Things You Didn't Know About Green River Soda

Green River bottles
Tim Boyle/Getty Images News/Getty Images
Tim Boyle/Getty Images News/Getty Images

Whether it’s "pop," Malört, or a glass of bitter tears after suffering yet another loss to the Packers, Chicagoans tend to drink some interesting stuff. Yet, few beverages inspire as much devotion among in-the-know locals as Green River soda, which has a sweet, lime-tinged taste that many think is the stuff of legend. In fact, we’re pretty sure hardcore fans bathe their firstborn in it to ensure a good harvest each fall. While that claim is completely unsubstantiated, we did dig up some other facts about the oddly ubiquitous soda that are actually true.

Green River Jacket
Green River

Green River used to be the No. 2 soda brand in America

Back in the 1950s, only Coca-Cola sold more bottles than Green River. Uh, chyea, that’s sort of a big deal, but apparently Coca-Cola had a very distinct edge on other soda companies of the time: it actually washed all of its recycled bottles before refilling them and selling them again. If you find this insane, please plop back down into your throne in the clouds and remember that this was a time when cars didn’t have seat belts, expecting moms smoked cigs, and the nuclear apocalypse was more likely to happen than the Cubs winning the World Series.

Green River bottles
Green River

It may be the reason Midwesterners call soda "pop"

There may be some element of hearsay to this one, but it still sounds better than half the nonsense your uncle Bob cooks up about Area 51. Fact: back in the day, Green River bottles weren't capped. Instead, there was a marble inside each bottle, used to stir the syrup that would settle on the bottom of the drink. To seal the bottle, one would flip it over, the marble would fall into the neck of the bottle, and the carbonation would keep it pressed in there. In order to open a bottle, one would jerk it up and down, and the marble would fall out of the neck. Theory: when the marble fell out, it would make a popping sound, hence why people started calling Green River “pop.” Again, we can’t really prove this, but some people think that gravity is just angels pulling down on your pants when you jump, and this seems to be more believable than that.

Green River car
Green River

A ton of Green River is sold on St. Patrick's Day

How much exactly? Probably enough to replace the Chicago River with. (OK, probably not.) Nevertheless, Green River makes approximately 30 percent of its annual sales in the four-to-five weeks surrounding St. Patrick’s Day, which is pretty loco when you consider that there’s zero alcohol in it.

click to play video

It inspired a CCR album and a John Fogerty song

Both named “Green River,” of course. In a 1993 Rolling Stone interview, Fogerty copped to being a big fan: "You used to be able to go into a soda fountain, and they had these bottles of flavored syrup. My flavor was called Green River. It was green, lime flavored, and they would empty some out over some ice and pour some of that soda water on it, and you had yourself a Green River." Pop is responsible for many a moonlight dance session.

Schoenhofen Edelweiss Brewing Company
Flickr/Bart Heird

Green River soda was mass-produced in a former brewery

The Prohibition was a real buzzkill (literally). While people nowadays definitely like to throw back a few brewskis, in the early 1900s, the average person was a much heavier drinker. Until income tax was introduced in 1913, about 30% of federal income came from excise taxes on alcohol. It was like, go home, 1913, you have been over-served! That’s why when booze was outlawed, people were really jonesing for an alternative -- and Green River soda was there to step up. The Schoenhofen Edelweiss Brewing Company of Chicago wrapped up its beer operation and started cranking Green River out at 18th and Canalport in Pilsen.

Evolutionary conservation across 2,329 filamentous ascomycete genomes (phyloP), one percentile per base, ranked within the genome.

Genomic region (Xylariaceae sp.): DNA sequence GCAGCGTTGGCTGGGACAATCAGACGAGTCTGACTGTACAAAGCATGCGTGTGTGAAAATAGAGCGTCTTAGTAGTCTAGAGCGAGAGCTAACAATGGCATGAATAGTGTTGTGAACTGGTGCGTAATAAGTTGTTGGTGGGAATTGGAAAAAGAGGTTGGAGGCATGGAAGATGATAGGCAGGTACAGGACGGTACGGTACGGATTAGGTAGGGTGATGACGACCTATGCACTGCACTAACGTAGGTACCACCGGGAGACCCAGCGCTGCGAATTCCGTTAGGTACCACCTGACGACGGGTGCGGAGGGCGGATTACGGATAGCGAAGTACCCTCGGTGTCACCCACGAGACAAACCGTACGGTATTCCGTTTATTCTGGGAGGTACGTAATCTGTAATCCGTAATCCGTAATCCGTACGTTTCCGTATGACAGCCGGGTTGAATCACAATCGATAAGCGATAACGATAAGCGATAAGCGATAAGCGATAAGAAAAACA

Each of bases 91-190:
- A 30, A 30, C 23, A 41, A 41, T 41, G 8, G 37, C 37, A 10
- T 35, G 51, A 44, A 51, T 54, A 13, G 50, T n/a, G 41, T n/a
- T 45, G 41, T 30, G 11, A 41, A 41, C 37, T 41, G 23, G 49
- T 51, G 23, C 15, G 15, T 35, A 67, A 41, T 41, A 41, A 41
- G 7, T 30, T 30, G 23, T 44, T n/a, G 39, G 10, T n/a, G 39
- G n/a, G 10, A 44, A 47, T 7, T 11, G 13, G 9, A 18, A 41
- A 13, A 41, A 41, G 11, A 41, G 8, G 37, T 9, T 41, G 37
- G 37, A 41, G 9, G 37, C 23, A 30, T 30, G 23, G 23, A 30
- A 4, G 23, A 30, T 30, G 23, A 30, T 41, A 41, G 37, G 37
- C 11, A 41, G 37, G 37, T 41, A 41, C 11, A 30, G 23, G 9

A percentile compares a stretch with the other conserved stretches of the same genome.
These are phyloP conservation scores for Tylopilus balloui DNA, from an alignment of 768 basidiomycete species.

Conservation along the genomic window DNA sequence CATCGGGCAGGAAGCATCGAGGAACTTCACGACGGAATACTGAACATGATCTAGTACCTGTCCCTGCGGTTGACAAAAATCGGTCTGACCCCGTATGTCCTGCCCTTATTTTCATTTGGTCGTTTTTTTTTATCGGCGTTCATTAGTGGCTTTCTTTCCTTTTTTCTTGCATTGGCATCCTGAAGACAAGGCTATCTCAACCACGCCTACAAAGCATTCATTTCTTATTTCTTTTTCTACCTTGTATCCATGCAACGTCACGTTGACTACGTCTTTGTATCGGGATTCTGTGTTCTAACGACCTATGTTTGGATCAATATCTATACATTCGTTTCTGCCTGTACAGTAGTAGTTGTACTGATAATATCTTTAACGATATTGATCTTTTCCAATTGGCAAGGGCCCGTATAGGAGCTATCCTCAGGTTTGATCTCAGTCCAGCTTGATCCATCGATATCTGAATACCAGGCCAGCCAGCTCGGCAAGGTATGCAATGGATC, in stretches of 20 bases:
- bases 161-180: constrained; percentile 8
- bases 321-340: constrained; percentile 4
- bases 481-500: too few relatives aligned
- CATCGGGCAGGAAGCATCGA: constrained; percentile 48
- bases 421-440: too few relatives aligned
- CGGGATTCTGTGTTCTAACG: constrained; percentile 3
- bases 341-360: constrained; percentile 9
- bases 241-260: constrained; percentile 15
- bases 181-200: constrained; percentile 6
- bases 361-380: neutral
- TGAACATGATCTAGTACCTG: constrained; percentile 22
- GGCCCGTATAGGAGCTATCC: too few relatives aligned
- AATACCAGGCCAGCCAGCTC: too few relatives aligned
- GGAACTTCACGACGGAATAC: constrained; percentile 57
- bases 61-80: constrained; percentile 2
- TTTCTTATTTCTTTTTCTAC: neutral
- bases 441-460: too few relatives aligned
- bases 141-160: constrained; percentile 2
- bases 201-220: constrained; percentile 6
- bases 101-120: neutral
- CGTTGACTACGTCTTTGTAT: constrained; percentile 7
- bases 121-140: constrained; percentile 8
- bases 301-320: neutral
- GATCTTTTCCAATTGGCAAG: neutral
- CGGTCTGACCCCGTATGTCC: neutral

Lagomarcino’s Soda Shop
Flickr/Matt Northam

It was invented in a Davenport, IA confectionary shop

Its owner, Richard C. Jones, purchased the shop in 1914, and served many students that walked to nearby Davenport High School. In 1916, he whipped up the first Green River, and served it to his customers until he sold the recipe to Schoenhofen Co. in 1919. The sale allowed him to retire from the shop, and afterwards Mr. Jones went into real estate. There’s still a shop in Davenport called Lagomarcino’s that has been selling Green River since the 1920s. This old-school confectionary shop and ice cream parlor has is something straight out of a time machine, and has been serving the green stuff for nearly a century. There’s also a second location in Moline, IL if you’d prefer a shorter drive.

Green River soda
Sean Cooley/Thrillist

Straight isn't the only way to drink Green River

A Green River float was popularized on the Food Network, and the soda goes down pretty smoothly with a variety of spirits. Green River recommends making a beer margarita with one 12oz can of limeade, 6oz of tequila, two 12oz bottles of Green River, one 12oz can of beer, ice, and lime wedges. (Don’t cite this when you get arrested for climbing a telephone pole while wearing nothing but the remains of an obliterated piñata.) However, if you don’t feel like doing the work, swing by Beef & Barley in Lakeview --they’ll make you a tasty Green River cocktail with Peach Street Distillers Jackelope gin, Lillet, and orange bitters, served in a chilled coupe glass.

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After drinking one too many Green River sodas, Raf Miastkowski tends to turn into a rage-filled hulk who shreds his clothing and then wakes up in a ditch somewhere. Send help @RafFoSho.